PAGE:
I hope all men (I am sure all that have a hearty love and value for liberty and property) will be satisfied that K[ing] William and Queen Mary are our rightful and lawful King and Queen of these realms; and that what hath been done in relation to the late King James, and the placing this present King and Queen upon the throne, is nothing more than what hath been oft times practised in former ages in this and other kingdoms.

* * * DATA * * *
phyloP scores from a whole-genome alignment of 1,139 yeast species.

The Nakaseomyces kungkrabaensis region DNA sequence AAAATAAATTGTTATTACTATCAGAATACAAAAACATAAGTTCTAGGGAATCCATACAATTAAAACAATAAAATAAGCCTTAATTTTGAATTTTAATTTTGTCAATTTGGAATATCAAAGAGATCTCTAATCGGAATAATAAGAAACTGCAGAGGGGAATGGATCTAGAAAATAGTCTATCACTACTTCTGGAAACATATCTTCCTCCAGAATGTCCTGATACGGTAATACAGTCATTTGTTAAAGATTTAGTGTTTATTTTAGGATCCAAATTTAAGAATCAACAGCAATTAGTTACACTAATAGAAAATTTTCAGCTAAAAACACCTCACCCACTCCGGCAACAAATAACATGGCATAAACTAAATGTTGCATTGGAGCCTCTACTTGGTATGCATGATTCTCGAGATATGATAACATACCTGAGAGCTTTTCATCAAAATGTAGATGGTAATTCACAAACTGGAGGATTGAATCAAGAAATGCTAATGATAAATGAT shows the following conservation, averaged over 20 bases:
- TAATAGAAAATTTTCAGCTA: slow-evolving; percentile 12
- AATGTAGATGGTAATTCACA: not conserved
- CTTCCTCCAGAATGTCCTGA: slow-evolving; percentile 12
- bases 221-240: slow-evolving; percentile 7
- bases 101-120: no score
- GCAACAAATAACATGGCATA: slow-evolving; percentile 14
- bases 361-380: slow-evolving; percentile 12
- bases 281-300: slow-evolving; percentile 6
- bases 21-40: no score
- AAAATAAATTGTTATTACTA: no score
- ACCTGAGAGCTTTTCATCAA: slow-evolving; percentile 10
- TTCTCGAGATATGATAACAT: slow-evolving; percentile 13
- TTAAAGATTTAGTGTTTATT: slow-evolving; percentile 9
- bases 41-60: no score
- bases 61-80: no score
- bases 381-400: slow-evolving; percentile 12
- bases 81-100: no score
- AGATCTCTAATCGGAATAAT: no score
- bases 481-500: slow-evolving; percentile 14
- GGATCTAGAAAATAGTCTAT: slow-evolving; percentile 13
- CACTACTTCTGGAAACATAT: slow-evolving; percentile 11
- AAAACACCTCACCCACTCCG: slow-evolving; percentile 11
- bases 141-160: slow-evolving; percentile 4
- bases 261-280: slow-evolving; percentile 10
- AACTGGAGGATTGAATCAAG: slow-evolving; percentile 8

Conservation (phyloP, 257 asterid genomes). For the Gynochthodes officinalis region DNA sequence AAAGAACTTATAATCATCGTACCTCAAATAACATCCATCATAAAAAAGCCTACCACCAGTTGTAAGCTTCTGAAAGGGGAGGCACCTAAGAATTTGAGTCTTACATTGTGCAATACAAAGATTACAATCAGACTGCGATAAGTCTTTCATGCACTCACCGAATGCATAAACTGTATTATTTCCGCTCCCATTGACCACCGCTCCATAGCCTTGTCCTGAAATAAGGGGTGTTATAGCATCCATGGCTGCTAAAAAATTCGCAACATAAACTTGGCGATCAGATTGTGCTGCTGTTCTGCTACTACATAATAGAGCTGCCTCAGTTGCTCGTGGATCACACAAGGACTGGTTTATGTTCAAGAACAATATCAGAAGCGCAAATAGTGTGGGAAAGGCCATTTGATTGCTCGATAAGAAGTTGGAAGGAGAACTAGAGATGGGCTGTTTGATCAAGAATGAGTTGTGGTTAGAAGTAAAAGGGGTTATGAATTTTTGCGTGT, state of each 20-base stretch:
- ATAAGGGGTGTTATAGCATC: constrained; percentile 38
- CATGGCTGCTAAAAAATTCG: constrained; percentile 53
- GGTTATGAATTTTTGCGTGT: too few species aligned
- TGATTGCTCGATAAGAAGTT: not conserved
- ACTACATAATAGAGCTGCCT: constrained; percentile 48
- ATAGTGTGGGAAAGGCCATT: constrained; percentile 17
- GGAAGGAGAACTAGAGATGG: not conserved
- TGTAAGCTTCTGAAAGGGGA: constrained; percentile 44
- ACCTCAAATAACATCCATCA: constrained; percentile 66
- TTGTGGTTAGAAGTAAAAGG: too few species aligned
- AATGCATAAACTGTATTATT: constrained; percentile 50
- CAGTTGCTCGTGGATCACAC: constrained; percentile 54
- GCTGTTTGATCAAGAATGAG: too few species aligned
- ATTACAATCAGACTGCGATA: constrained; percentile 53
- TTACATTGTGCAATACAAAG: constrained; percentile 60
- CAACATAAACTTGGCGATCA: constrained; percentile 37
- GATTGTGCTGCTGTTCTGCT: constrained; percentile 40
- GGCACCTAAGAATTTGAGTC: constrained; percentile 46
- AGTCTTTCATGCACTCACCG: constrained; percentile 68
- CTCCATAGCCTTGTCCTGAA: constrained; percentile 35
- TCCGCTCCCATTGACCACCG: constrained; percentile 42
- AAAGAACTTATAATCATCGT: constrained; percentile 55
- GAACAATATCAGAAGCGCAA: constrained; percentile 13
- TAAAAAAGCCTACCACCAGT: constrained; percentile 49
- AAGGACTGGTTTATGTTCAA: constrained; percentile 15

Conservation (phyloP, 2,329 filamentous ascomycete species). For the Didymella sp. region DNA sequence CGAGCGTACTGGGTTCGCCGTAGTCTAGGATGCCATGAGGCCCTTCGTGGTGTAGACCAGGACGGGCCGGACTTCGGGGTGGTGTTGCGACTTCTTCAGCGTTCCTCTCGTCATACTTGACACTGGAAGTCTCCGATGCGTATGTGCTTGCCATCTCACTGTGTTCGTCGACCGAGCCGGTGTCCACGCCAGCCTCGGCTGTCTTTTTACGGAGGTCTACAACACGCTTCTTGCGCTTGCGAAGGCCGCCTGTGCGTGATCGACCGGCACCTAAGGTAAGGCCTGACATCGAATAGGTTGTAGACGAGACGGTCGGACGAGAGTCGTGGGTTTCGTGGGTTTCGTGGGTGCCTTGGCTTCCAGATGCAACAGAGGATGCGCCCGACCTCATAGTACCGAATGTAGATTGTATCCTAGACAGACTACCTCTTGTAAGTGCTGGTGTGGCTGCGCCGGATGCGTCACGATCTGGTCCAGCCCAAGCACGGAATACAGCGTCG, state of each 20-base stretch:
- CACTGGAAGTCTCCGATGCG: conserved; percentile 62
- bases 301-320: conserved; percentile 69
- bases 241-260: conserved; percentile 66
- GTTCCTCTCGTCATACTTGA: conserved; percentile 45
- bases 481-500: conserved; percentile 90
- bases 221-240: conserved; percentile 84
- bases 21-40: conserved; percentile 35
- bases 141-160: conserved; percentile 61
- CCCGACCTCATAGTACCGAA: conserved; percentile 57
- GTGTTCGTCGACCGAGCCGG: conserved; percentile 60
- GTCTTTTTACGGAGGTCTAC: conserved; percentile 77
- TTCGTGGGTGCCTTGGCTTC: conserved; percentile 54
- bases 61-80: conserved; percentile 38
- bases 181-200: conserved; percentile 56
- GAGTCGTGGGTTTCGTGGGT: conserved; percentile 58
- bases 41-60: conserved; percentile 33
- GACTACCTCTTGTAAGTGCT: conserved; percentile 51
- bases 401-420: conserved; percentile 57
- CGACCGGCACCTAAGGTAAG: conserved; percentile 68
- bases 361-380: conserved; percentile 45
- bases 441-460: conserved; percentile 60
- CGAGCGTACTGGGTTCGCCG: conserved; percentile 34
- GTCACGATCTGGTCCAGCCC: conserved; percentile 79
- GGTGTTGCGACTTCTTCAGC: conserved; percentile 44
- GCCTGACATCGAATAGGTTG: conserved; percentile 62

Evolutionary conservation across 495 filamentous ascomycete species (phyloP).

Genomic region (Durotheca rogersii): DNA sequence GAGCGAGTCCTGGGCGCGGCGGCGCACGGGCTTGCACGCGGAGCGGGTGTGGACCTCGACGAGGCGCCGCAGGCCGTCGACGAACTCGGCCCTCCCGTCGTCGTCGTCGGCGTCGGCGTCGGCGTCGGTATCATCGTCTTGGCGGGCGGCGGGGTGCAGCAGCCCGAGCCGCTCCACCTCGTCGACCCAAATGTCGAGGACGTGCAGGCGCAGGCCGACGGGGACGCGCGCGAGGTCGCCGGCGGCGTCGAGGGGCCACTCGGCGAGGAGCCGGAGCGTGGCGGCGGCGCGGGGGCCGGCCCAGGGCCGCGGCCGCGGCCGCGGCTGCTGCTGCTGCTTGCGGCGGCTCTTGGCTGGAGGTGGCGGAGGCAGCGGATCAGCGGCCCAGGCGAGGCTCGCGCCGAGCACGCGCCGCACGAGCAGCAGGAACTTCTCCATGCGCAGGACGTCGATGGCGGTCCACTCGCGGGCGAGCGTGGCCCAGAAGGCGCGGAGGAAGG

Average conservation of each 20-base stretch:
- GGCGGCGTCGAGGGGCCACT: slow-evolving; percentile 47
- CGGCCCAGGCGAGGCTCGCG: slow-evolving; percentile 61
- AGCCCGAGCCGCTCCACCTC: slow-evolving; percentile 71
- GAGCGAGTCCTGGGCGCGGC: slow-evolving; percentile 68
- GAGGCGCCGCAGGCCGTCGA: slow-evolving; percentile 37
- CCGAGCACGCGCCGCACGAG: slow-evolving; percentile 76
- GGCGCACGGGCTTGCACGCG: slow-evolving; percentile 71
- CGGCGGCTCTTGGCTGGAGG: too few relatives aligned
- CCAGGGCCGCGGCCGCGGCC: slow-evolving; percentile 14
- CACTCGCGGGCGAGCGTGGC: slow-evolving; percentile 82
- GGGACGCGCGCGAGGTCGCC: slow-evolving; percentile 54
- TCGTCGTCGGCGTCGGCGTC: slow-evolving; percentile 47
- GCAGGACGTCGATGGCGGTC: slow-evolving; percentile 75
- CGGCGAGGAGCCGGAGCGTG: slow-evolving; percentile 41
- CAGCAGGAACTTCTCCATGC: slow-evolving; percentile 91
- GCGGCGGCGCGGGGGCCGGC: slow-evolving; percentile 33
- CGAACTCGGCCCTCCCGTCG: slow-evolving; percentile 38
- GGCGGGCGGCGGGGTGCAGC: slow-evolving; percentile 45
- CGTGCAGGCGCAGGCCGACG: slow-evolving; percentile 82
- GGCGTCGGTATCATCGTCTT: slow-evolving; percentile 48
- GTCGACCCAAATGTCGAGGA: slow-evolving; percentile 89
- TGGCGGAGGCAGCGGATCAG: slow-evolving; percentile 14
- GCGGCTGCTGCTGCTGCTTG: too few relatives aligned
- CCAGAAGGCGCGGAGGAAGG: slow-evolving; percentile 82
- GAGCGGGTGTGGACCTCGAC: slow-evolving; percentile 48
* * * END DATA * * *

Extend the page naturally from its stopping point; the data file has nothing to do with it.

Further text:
In 1695 both outgoing Members retired. John Verney was put up by, and received full backing from, Rutland who, though himself a Whig, accepted Verney’s moderate Toryism. Rutland’s promotion of Tory candidates in the 1690s can best be explained by his isolation from the political mainstream. After 1689 he never set foot in London and led a valetudinarian existence first at Haddon, Derbyshire and then at Belvoir, Leicestershire. His absorption in prosecuting a personal rivalry with Stamford made him quite prepared to challenge Stamford’s Whig candidates with men of Tory views. Thus, in 1695, Stamford’s candidates were George Ashby and a Mr Bird. So confident was Stamford of his electoral preparations in both county and borough that he expected ‘without much contest to carry both’. The poll, of which no record survives, satisfied both peers with the election of Verney and Ashby. Party lines had clearly been drawn, however, as was demonstrated on the night of the election by a group of euphoric Tories, ‘well affected to ye ch[urch] and monarchy’, who expressed their ill will towards ‘the contrary faction, chiefly managed by the Lord S[tamford]’. At the time of the Assassination Plot revelations in 1696, there were reports that sympathizers within the county had established a correspondence with James II; even Rutland’s loyalty was for a while under suspicion. In 1698 Verney was joined by the gentry nominee, John Wilkins, who though gaining backing from the Tory gentry had formerly been a Whig ‘creature’ of Stamford. Huntingdon, for one, seriously questioned Wilkins’ political probity, warning Verney that ‘if there should be competitors you will find the fanatical party will be for Wilkins against you’. Opposing them were Stamford’s men, Ashby and Bird. Verney had intelligence that Stamford would insist on a poll, but it is uncertain if any such took place: however determined, the outcome was the return of Verney and Wilkins.5